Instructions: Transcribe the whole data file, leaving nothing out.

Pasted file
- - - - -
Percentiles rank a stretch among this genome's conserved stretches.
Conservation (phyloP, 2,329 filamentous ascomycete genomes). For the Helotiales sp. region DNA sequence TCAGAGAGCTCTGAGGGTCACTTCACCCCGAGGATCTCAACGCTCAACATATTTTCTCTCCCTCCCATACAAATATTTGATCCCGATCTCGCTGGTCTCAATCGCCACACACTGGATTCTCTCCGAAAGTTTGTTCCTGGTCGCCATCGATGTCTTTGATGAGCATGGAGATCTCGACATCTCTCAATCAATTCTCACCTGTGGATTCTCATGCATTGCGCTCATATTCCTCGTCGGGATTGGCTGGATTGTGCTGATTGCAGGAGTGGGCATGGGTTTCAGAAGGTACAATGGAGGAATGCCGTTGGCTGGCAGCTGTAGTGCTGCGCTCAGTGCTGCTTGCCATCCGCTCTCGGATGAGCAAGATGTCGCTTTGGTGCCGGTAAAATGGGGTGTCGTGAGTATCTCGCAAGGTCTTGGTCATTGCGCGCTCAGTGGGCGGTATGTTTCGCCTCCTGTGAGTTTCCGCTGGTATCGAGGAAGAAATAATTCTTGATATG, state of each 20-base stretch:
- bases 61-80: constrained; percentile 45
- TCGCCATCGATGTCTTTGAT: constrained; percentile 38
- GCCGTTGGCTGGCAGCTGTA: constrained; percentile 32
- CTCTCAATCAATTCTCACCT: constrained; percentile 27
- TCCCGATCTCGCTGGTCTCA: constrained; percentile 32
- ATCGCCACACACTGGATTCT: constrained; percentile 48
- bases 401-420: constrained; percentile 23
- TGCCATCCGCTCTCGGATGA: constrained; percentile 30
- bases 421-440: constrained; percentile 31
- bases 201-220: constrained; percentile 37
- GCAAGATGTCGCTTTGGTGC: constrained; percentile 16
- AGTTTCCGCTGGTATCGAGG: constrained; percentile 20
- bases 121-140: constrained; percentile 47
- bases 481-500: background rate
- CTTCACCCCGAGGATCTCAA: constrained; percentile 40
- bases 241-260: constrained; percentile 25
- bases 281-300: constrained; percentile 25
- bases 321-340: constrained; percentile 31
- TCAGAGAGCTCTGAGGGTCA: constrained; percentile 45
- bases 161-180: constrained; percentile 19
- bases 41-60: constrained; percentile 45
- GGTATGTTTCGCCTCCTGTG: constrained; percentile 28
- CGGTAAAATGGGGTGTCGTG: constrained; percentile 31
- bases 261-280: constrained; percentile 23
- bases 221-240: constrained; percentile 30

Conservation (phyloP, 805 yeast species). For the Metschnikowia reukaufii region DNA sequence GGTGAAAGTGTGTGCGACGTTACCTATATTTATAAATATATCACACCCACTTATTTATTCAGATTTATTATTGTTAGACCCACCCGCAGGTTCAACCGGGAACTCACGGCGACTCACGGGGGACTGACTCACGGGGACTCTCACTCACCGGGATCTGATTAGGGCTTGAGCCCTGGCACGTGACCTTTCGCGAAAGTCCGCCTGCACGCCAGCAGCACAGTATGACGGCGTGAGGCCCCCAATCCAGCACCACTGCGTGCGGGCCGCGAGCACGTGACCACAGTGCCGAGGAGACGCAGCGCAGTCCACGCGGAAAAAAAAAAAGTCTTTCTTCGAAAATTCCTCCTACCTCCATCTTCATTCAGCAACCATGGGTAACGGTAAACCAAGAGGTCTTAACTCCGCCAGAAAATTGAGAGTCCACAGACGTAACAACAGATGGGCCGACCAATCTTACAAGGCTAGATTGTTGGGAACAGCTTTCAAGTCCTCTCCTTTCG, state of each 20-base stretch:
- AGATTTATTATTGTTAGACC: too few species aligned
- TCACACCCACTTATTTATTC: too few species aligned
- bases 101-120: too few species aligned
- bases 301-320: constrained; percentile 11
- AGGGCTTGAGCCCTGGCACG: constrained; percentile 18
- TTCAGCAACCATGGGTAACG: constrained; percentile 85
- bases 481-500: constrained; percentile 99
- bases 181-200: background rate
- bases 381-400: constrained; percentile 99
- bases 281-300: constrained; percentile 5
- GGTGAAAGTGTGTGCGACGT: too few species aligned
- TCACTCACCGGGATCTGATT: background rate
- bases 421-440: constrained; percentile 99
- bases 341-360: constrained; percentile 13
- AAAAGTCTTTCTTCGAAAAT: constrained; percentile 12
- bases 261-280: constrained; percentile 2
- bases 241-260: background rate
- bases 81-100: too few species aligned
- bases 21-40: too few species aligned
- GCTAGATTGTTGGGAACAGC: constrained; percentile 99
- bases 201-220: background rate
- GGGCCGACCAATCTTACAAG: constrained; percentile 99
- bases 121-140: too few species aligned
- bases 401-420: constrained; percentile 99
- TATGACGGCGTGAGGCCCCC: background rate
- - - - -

Percentiles rank a stretch among this genome's conserved stretches.
Conservation (phyloP, 2,329 filamentous ascomycete genomes). For the Helotiales sp. region DNA sequence TCAGAGAGCTCTGAGGGTCACTTCACCCCGAGGATCTCAACGCTCAACATATTTTCTCTCCCTCCCATACAAATATTTGATCCCGATCTCGCTGGTCTCAATCGCCACACACTGGATTCTCTCCGAAAGTTTGTTCCTGGTCGCCATCGATGTCTTTGATGAGCATGGAGATCTCGACATCTCTCAATCAATTCTCACCTGTGGATTCTCATGCATTGCGCTCATATTCCTCGTCGGGATTGGCTGGATTGTGCTGATTGCAGGAGTGGGCATGGGTTTCAGAAGGTACAATGGAGGAATGCCGTTGGCTGGCAGCTGTAGTGCTGCGCTCAGTGCTGCTTGCCATCCGCTCTCGGATGAGCAAGATGTCGCTTTGGTGCCGGTAAAATGGGGTGTCGTGAGTATCTCGCAAGGTCTTGGTCATTGCGCGCTCAGTGGGCGGTATGTTTCGCCTCCTGTGAGTTTCCGCTGGTATCGAGGAAGAAATAATTCTTGATATG, state of each 20-base stretch:
- bases 61-80: constrained; percentile 45
- TCGCCATCGATGTCTTTGAT: constrained; percentile 38
- GCCGTTGGCTGGCAGCTGTA: constrained; percentile 32
- CTCTCAATCAATTCTCACCT: constrained; percentile 27
- TCCCGATCTCGCTGGTCTCA: constrained; percentile 32
- ATCGCCACACACTGGATTCT: constrained; percentile 48
- bases 401-420: constrained; percentile 23
- TGCCATCCGCTCTCGGATGA: constrained; percentile 30
- bases 421-440: constrained; percentile 31
- bases 201-220: constrained; percentile 37
- GCAAGATGTCGCTTTGGTGC: constrained; percentile 16
- AGTTTCCGCTGGTATCGAGG: constrained; percentile 20
- bases 121-140: constrained; percentile 47
- bases 481-500: background rate
- CTTCACCCCGAGGATCTCAA: constrained; percentile 40
- bases 241-260: constrained; percentile 25
- bases 281-300: constrained; percentile 25
- bases 321-340: constrained; percentile 31
- TCAGAGAGCTCTGAGGGTCA: constrained; percentile 45
- bases 161-180: constrained; percentile 19
- bases 41-60: constrained; percentile 45
- GGTATGTTTCGCCTCCTGTG: constrained; percentile 28
- CGGTAAAATGGGGTGTCGTG: constrained; percentile 31
- bases 261-280: constrained; percentile 23
- bases 221-240: constrained; percentile 30

Conservation (phyloP, 805 yeast species). For the Metschnikowia reukaufii region DNA sequence GGTGAAAGTGTGTGCGACGTTACCTATATTTATAAATATATCACACCCACTTATTTATTCAGATTTATTATTGTTAGACCCACCCGCAGGTTCAACCGGGAACTCACGGCGACTCACGGGGGACTGACTCACGGGGACTCTCACTCACCGGGATCTGATTAGGGCTTGAGCCCTGGCACGTGACCTTTCGCGAAAGTCCGCCTGCACGCCAGCAGCACAGTATGACGGCGTGAGGCCCCCAATCCAGCACCACTGCGTGCGGGCCGCGAGCACGTGACCACAGTGCCGAGGAGACGCAGCGCAGTCCACGCGGAAAAAAAAAAAGTCTTTCTTCGAAAATTCCTCCTACCTCCATCTTCATTCAGCAACCATGGGTAACGGTAAACCAAGAGGTCTTAACTCCGCCAGAAAATTGAGAGTCCACAGACGTAACAACAGATGGGCCGACCAATCTTACAAGGCTAGATTGTTGGGAACAGCTTTCAAGTCCTCTCCTTTCG, state of each 20-base stretch:
- AGATTTATTATTGTTAGACC: too few species aligned
- TCACACCCACTTATTTATTC: too few species aligned
- bases 101-120: too few species aligned
- bases 301-320: constrained; percentile 11
- AGGGCTTGAGCCCTGGCACG: constrained; percentile 18
- TTCAGCAACCATGGGTAACG: constrained; percentile 85
- bases 481-500: constrained; percentile 99
- bases 181-200: background rate
- bases 381-400: constrained; percentile 99
- bases 281-300: constrained; percentile 5
- GGTGAAAGTGTGTGCGACGT: too few species aligned
- TCACTCACCGGGATCTGATT: background rate
- bases 421-440: constrained; percentile 99
- bases 341-360: constrained; percentile 13
- AAAAGTCTTTCTTCGAAAAT: constrained; percentile 12
- bases 261-280: constrained; percentile 2
- bases 241-260: background rate
- bases 81-100: too few species aligned
- bases 21-40: too few species aligned
- GCTAGATTGTTGGGAACAGC: constrained; percentile 99
- bases 201-220: background rate
- GGGCCGACCAATCTTACAAG: constrained; percentile 99
- bases 121-140: too few species aligned
- bases 401-420: constrained; percentile 99
- TATGACGGCGTGAGGCCCCC: background rate